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CBD | Olderfleet | 477 Collins Street | 158m | 38L | Office

Mark Baljak's picture
#1

Mirvac’s marvellous mid-town move
NICK LENAGHAN


AFR / Grimshaw

>> The Mirvac Group is advancing plans for a $500 million redevelopment in the heart of the fast-emerging mid-town section of Collins Street. This week the listed developer and investor finalised a deal to acquire 477 Collins Street from Aviva Investors for a figure in the low $70 million range. The Olderfleet Buildings is one of the best-preserved examples of the “marvellous Melbourne” era of the 1890s. The property combines three heritage frontages on Collins Street, with a modern office tower and car park to the rear. Mirvac will now pursue plans for a 40-storey tower behind the historic front sections. A new tower is expected to offer 50,000 square metres of space, with an end value near $500 million. A side core-style development by Grimshaw Architects will enable Mirvac to deliver 1600 square-metre floorplates into the premium office market.

>> “What is now happening is the ­emergence of a precinct which is very well connected to both ends of Collins Street,” he said. Over that period, the CBD has developed a strong north-south axis, with the Collins Street mid-town area around William and Queen Streets playing a central role . “Because of these factors, if you look at the potential value of redeveloping in the mid-town, it has got a whole lot going for it.” Mirvac’s latest acquisition will be held on balance sheet, delivering a ­commercial return, as Mirvac hunts tenants eager for accommodation in a new generation tower. Other big players are also taking positions in the burgeoning mid-town. Lorenz Grollo is preparing for a major revamp to the Rialto Towers, next to the Olderfleet. Across the street, he is planning an ultra-slender tower project at the Makers Mark site. Nearby, another Grollo scion, Daniel Grollo is pursuing a $600 million joint venture at 555 Collins Street. Further along, Investa is funding a $460 million new office tower emerging from Collins Street, just before Spencer Street.

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Alastair Taylor's picture

West End's cranking right up.

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Nicholas Harrison's picture

Project summary:

Development concept
– 36 level, 51,000sqm prime grade asset
– Retain historical and picturesque facade
– Tower with side core plate in excess of 1,600sqm

Commencement subject to a significant pre-commitment and relevant planning approvals being obtained.

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Alastair Taylor's picture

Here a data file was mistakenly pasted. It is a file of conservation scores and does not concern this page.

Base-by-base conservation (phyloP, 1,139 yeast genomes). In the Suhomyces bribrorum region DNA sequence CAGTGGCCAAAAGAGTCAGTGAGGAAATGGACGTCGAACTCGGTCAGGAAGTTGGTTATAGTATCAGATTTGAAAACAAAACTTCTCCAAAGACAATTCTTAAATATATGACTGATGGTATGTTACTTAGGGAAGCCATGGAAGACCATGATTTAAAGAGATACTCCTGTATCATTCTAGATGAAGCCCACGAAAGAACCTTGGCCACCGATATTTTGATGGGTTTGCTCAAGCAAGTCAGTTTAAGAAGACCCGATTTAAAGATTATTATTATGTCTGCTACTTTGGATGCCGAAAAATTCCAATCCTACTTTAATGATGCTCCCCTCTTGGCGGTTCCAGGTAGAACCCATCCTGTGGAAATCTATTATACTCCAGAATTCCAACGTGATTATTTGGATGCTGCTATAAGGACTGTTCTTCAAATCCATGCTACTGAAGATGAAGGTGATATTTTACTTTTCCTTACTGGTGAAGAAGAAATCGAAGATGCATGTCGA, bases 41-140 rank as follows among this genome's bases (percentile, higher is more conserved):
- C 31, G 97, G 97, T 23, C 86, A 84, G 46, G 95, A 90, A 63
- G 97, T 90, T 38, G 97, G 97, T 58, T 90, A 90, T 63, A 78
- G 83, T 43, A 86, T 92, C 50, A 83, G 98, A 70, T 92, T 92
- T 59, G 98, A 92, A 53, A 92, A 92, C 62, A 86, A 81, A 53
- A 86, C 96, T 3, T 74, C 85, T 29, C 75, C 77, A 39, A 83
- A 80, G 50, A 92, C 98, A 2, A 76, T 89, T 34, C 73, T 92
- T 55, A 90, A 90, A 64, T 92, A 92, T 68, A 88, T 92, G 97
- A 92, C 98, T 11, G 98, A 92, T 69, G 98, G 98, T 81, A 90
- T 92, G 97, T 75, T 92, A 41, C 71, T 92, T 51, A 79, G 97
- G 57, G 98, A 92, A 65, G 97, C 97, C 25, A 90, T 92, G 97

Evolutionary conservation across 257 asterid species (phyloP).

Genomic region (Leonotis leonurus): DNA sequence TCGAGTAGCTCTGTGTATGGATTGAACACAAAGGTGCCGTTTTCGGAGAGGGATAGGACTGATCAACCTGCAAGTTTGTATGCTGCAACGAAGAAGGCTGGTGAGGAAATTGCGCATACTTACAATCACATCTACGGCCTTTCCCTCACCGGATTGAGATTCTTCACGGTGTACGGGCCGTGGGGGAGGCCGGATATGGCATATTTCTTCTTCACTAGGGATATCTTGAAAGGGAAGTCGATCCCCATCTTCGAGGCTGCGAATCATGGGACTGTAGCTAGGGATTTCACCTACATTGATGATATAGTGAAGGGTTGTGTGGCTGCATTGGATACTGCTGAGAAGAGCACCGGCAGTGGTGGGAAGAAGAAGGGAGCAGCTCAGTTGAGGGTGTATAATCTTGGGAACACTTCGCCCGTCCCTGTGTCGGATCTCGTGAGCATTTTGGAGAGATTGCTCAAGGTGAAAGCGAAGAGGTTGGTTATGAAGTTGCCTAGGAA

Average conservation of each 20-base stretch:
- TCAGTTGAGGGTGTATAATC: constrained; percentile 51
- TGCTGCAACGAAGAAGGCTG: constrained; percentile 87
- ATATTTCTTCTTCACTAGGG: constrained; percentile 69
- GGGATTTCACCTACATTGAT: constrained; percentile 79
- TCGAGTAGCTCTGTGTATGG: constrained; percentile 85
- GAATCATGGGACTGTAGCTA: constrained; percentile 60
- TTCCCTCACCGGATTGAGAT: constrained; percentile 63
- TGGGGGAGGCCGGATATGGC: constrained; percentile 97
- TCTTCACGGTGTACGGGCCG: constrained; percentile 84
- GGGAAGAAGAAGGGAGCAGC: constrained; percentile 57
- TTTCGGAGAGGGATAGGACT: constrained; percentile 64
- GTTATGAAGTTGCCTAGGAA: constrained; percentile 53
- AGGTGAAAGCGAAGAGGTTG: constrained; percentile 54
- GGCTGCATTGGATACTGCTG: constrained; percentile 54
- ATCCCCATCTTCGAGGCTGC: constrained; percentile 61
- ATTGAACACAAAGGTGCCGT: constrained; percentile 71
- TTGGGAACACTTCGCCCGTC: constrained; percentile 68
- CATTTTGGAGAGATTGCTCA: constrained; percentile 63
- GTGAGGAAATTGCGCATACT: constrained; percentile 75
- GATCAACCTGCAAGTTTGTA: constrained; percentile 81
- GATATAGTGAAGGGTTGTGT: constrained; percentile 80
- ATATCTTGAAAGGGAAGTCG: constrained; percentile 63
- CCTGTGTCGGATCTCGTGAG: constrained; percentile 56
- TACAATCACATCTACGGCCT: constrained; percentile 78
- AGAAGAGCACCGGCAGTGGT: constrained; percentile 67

And what about interiors of the Olderfleet? That's the biggest question. Precincts like this require the highest level of sensitivity.

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Ryan Seychell's picture

I'd assume they're just demolishing the office building behind it that was built in the 80's

 

http://www.boeyphotography.com/uploads/1/1/3/4/11349897/252462_orig.jpg

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Nicholas Harrison's picture

They only kept the first ten metres of the Olderfleet buildings and the section plan shows what is left will be retained.

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Mark Baljak's picture

Probuild have a current tender on 477 Collins Street - not even submitted for approval yet

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Michael Berquez's picture

What do you mean Mark?

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Mark Baljak's picture

^^ tender for construction

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Mark Baljak's picture

ok i stuffed this one up, tenders are out for 447 Collins.

regardless this will be submitted for approval next month

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Ryan Seychell's picture

^ Not hard to, had to look twice. Hopefully it doesn't take them long to find a tenant and get this one going. Most anticipated office development for me this year i'd say..

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Fedsquared's picture

Mirvac's plans to develop 477 Collins Street move a step closer

Mirvac Group has cleared another round of regulations and lodged the development application for its 477 Collins Street, Melbourne project, estimated to be worth between $500 million to $600 million upon completion.
Located in Melbourne’s mid-town area, it will be the largest building constructed by Mirvac in Australia and will incorporate the heritage facade of the Olderfleet buildings, with a new 50,000 square metre office at the rear.
The façade is three buildings designed and constructed between 1887 and 1889. Each was conceptualised by different architects and as a result reflect varying styles of Gothic and Romanesque Victorian architecture.
At the time of its opening in 1899, the location near the main train station at Spencer Street was considered the ‘‘Paris end’’ of Collins Street, but which slowly migrated north over the years to be near Spring Street and the Victorian Parliament House.
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The heritage facade will be upgraded with all the mod-cons of Wi-Fi and cafes and will be the ‘‘grand entrance’’ into the ultra-modern office block behind.
Mirvac commissioned architect firm Grimshaw, which then had four of its global and Australian offices submit their own, independent design.
Mirvac’s group executive of commercial development, David Rolls, said designs from each office’s submission were selected and amalgamated to create the winning look of the building.
He said it would be a flagship property for Mirvac, offering new and some, yet unseen, principles of modern office designs.
‘‘We will incorporate the vertical village concept, that we have at 8 Chifley Square in Sydney, together with a campus-style, large floor plans with meeting areas and break-out spaces with natual ventilation,’’ Mr Rolls said.

Read more: http://www.smh.com.au/business/mirvacs-plans-to-develop-477-collins-stre...

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Laurence Dragomir's picture